Annus est Christus.

Much earth and earthiness, fruitfulness, and aromas from it all, here on September 1st. I have been gardening a lot, soaking up the heat, collecting seeds, and ripping out vegetables that are done in by “pests,” those other hungry creatures who enjoy my garden. In a few days, God willing, my Monarchs will emerge from their delicate green chrysalises. In the meantime, other insects have been patiently posing for me.

I keep buying plants, and sticking them in the ground or in pots. Lots of perennials that will go dormant in a few months, but then they will be beautiful in the spring. I’m planning for another year in the garden, but who knows what tomorrow might bring?

This nursery in the country that I rarely visit, I managed to drive to yesterday; they specialize in edible perennials and pollinator plants. I bought five unusual plants, which I’ll have to tell about in a separate post. One lovely thing  I saw but didn’t buy was this passion flower that has decided to grow all over the mesh ceiling of the nursery.

In my own space, Alejandro spent a couple of hours trimming the lamb’s ears back to the steel edging of the paths. If we let it, it would grow all the way across the path, living a dry existence in the bark mulch, waiting for winter rains. I like to have my helper come at a time when I also can be working in my garden, and for some reason we seem to get more than double the work done. The other day he told me that my plum trees seem very likely to bear next year, judging from all the fruit spurs on them. 🙂

That mantis praying makes me want to tell you that it’s the beginning of the church year! Why, you may ask, does it start now? Why, because of Rosh Hashanah! I had been thinking a lot about this special day in preparation for teaching 7th-10th graders this morning, and then in today’s homily we were given a heavenly vision of this church calendar year and its cycles within cycles, with Christ at the center.

One book I used to prepare my lesson is The Year of Grace of the Lord by A Monk of the Eastern Church. He says, “The liturgical year forms Christ in us, from his birth to the full stature of the perfect man. According to a medieval Latin saying, the liturgical year is Christ himself, annus est Christus.”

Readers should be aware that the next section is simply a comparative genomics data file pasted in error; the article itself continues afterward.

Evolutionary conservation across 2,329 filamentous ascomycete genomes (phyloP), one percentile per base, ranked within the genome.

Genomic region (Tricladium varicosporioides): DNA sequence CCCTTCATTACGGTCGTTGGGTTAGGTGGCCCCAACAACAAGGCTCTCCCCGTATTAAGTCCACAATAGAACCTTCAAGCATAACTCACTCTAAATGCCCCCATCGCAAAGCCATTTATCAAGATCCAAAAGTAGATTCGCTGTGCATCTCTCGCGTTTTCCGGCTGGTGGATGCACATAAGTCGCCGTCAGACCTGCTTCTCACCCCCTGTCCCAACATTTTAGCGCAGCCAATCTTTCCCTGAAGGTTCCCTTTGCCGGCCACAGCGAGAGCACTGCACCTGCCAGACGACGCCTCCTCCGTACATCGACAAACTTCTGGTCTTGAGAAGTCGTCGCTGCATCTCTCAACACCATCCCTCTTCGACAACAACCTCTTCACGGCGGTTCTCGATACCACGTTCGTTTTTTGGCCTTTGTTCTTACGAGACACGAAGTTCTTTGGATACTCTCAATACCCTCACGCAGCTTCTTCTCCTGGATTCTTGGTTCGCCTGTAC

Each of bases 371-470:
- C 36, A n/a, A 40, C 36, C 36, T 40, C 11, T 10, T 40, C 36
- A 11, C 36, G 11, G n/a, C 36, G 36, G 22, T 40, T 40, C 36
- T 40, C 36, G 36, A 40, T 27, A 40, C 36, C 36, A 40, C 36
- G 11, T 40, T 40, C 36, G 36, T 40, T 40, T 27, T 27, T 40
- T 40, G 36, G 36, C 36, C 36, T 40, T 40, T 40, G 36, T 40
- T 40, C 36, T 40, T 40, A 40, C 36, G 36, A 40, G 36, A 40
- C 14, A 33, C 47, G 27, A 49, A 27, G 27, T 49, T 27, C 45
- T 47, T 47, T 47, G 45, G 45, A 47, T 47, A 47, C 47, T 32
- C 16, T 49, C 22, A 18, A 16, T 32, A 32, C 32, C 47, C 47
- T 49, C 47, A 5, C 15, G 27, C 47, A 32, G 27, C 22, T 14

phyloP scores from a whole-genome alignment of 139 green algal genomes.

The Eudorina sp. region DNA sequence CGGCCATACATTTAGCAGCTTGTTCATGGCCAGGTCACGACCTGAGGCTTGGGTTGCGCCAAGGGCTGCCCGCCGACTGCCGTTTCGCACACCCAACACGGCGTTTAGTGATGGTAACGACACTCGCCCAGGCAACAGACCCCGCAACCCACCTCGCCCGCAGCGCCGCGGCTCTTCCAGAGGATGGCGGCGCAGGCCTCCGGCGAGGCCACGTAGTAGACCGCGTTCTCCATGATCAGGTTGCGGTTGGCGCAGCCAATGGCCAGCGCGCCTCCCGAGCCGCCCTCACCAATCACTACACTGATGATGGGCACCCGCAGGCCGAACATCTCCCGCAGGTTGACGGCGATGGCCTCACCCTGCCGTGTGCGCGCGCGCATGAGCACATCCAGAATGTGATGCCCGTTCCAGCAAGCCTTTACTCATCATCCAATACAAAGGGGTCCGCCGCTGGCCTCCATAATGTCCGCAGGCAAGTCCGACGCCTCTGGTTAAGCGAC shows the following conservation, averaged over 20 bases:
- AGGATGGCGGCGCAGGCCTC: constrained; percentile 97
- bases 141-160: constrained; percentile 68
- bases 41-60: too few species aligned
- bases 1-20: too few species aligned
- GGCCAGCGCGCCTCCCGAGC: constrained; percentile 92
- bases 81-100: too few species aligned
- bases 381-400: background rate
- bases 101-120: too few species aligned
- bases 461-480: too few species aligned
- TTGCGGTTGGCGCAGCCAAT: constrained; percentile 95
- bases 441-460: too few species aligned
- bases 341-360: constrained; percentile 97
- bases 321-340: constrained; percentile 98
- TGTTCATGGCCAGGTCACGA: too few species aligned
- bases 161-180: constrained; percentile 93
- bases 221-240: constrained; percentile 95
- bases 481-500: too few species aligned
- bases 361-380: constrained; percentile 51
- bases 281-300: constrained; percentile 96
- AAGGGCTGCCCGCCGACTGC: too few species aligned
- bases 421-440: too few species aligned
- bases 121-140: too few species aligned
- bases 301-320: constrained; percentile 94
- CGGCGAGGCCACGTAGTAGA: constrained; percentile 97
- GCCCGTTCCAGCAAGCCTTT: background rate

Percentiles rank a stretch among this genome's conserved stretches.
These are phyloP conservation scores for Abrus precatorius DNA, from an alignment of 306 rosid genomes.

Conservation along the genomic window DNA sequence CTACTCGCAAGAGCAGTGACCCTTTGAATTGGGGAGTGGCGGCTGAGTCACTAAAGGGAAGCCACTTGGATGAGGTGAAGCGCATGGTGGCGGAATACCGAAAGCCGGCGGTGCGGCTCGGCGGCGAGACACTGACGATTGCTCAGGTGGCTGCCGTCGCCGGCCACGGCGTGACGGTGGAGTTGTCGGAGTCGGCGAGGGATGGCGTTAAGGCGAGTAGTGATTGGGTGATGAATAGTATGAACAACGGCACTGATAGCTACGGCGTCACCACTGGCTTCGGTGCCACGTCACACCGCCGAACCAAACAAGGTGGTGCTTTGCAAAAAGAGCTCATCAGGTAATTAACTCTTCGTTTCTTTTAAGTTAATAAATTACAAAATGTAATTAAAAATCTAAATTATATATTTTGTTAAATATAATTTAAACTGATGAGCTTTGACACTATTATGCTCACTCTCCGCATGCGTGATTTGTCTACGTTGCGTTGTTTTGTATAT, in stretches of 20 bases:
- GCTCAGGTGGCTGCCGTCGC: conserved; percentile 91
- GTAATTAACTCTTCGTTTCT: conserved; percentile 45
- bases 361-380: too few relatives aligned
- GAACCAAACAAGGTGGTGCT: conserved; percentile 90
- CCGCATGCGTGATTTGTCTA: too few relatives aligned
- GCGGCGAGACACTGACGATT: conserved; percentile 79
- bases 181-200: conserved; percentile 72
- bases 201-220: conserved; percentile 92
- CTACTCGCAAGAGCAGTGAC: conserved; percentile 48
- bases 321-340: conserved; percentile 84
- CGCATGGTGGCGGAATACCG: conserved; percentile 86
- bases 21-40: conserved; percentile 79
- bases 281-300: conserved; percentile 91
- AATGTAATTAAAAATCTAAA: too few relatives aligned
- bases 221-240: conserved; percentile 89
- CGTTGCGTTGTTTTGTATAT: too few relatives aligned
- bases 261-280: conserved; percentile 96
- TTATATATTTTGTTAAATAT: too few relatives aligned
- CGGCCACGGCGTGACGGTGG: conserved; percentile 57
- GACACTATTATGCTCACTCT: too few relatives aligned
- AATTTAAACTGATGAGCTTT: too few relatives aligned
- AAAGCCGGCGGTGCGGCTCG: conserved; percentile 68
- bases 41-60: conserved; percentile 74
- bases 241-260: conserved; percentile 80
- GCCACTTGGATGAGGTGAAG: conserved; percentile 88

Our homilist taught us about how we humans, along with angels, were made to live in a created eternity, something different from the unchanging, eternal nature that characterizes the Holy Trinity. But since the fall of mankind into sin, we find ourselves in a linear, world time, a fallen time that carries death in it; we are born, grow old, and die.

But we don’t have to live there exclusively; in the Church Christ gives us Himself by many means, including the daily, weekly and yearly cycles of prayers and hymn-filled services, feasts and saints’ days. The calendar brings the heavenly realm down and puts it into fallen time, where it is possible for us to enter in and live. We often get a taste of this kind of life at Pascha, but it is happening all the time.

I love the church calendar, and have always reckoned it a great gift — that is, since I found the Orthodox Church. It was August twenty years ago that I was invited to a women’s retreat at a monastery, and the brief immersion into the daily, weekly and festal cycles of worship — eleven services! — made me feel that I’d found my true home. Here was a way to live with Christ!